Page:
ACI is a natural step in the evolution of cloud-native containers - it’s a way to run and consume containers directly in Azure, with no provisioning of VMs needed. This means that customers no longer have to spin up a VM in order to run containers on it, which is more efficient and scalable, and also allows leveraging Azure’s RBAC directly to govern access to containers.
With VMs gone, however, so goes the confidence of isolating workloads from each other, something many adopters of containers use today as a security layer. In fact, customers wouldn’t know where their containers are running. This make runtime protection of containers even more cardinal.
CRI allows you to run containers using different container engines (not necessarily Docker Engine). For example, RKT (CoreOS’s engine) can run seamlessly over Kubernetes - earning it the nickname rktnetes.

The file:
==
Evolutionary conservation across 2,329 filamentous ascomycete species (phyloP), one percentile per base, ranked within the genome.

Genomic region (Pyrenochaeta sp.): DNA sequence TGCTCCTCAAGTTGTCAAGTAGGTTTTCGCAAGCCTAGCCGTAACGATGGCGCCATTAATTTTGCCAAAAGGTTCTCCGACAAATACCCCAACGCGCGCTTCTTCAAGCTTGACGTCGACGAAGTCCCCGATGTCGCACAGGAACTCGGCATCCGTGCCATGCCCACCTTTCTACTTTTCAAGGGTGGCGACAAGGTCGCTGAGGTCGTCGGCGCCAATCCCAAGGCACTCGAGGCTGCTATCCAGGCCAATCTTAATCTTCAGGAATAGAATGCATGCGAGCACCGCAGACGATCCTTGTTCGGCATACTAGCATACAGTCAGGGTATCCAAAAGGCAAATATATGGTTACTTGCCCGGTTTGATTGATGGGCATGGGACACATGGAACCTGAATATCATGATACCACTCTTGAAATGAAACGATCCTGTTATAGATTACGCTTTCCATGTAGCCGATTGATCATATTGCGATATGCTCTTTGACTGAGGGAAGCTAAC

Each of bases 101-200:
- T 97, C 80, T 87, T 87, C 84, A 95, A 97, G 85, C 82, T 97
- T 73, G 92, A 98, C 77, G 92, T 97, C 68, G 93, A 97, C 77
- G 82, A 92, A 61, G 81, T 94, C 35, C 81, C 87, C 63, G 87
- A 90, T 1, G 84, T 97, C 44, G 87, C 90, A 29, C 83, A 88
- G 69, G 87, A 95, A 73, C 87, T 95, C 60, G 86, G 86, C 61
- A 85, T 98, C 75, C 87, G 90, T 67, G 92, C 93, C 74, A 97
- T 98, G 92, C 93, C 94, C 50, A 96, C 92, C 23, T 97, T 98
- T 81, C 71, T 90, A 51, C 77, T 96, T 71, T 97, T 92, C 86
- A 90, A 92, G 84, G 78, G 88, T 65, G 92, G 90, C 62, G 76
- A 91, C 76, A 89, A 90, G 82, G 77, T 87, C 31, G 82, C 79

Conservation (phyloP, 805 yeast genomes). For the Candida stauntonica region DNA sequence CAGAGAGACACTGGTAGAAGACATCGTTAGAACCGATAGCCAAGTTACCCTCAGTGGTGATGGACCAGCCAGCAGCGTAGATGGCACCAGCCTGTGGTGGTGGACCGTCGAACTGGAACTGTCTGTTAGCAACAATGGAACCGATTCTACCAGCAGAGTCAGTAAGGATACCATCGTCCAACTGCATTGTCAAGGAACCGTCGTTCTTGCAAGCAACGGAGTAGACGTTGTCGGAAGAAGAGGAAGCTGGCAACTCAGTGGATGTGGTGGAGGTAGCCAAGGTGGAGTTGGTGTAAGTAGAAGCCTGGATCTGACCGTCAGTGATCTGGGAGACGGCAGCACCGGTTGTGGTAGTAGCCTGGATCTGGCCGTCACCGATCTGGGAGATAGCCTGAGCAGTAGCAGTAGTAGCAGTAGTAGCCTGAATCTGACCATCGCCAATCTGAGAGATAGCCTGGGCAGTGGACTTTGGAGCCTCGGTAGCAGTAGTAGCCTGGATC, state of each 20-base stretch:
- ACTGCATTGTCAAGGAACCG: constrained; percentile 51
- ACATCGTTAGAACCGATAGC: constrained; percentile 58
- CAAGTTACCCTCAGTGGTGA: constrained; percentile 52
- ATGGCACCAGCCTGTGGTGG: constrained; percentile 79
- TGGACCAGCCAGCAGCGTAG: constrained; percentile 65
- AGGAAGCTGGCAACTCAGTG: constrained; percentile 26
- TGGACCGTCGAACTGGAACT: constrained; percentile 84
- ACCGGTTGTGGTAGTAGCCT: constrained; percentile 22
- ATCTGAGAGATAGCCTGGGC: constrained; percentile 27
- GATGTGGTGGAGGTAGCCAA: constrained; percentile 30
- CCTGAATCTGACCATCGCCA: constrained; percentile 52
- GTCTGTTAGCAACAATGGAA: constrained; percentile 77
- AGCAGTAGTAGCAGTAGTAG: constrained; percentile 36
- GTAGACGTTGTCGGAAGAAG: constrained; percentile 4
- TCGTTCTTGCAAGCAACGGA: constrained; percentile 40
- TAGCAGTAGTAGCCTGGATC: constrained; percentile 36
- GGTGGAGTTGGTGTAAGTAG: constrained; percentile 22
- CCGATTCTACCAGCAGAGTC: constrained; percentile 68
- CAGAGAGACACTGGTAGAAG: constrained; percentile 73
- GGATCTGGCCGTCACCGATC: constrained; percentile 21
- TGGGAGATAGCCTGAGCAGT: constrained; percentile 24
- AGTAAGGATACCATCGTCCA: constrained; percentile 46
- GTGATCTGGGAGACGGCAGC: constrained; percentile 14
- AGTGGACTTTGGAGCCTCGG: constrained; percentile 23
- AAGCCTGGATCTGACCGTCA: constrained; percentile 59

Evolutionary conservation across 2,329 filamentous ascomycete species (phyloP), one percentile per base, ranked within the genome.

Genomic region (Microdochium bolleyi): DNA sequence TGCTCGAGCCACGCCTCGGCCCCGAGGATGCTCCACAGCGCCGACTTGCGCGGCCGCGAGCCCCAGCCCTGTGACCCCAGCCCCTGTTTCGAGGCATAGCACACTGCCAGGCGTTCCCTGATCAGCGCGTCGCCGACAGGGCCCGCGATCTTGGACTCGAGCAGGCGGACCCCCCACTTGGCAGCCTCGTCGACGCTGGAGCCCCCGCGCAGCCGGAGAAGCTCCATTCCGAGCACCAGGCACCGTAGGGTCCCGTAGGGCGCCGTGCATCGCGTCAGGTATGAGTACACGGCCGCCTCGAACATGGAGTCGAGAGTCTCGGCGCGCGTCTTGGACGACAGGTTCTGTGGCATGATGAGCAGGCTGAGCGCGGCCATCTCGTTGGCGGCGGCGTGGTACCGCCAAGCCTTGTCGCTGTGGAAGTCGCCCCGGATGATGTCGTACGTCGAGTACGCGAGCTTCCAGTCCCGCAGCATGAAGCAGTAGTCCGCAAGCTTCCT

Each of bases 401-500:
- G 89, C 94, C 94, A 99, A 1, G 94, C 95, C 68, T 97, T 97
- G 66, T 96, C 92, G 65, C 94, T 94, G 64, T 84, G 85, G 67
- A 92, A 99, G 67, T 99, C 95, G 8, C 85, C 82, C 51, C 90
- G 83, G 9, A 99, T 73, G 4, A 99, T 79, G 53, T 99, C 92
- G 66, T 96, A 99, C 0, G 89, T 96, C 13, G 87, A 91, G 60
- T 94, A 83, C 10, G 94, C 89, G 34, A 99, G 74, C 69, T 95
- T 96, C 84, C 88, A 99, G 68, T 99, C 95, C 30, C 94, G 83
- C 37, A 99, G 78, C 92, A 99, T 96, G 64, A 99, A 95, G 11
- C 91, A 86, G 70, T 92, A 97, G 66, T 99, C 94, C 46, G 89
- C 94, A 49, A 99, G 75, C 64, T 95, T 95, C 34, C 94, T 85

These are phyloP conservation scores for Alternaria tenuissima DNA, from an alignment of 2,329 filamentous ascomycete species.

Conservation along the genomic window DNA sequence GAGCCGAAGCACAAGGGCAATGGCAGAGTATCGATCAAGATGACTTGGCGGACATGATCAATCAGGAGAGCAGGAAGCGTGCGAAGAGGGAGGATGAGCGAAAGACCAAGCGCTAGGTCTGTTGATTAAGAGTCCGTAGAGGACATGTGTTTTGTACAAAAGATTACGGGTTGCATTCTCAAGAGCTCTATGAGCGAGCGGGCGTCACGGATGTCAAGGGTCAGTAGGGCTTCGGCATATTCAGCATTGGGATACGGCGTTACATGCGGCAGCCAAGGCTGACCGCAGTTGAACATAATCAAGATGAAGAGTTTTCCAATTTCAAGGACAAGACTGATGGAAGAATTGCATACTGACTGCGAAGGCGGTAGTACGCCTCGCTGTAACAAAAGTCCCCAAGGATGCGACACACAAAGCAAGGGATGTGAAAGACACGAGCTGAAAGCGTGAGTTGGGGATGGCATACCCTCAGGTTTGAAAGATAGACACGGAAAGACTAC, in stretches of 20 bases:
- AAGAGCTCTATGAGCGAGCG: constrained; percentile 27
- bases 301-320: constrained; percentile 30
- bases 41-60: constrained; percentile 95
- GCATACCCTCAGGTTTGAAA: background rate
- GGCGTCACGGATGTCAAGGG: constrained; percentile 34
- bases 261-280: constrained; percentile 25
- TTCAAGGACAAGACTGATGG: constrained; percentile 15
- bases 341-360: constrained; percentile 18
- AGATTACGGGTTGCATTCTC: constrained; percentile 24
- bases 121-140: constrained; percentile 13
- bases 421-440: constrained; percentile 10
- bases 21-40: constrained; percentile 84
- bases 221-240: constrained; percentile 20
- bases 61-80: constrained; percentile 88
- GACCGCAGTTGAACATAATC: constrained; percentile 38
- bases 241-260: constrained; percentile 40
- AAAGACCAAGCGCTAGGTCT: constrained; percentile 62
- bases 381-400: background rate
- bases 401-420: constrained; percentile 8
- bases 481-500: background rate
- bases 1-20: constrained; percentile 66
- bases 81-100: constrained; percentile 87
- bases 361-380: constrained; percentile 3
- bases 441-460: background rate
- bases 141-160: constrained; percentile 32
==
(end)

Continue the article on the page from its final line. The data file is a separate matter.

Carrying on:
At Aqua we’ve been adjusting our runtime controls instrumentation to handle CRI so we can provide the same level of protection to any CRI container as we have been to Docker Engine -based environments, including both monitoring and granular prevention of unauthorized activities such as file, executable or network access.
With OpenShift, CoreOS, and now Azure supplying CRI connectors for Kubernetes, we’re ready to take the plunge. If you’re interested in joining our private beta of runtime security for CRI based containers - let us know!
Aqua enables enterprises to secure their virtual container environments from development to production, accelerating container adoption and bridging the gap between DevOps and IT security.
Aqua's Container Security Platform provides full visibility into container activity, allowing organizations to detect and prevent suspicious activity and attacks, providing transparent, automated security while helping to enforce policy and simplify regulatory compliance.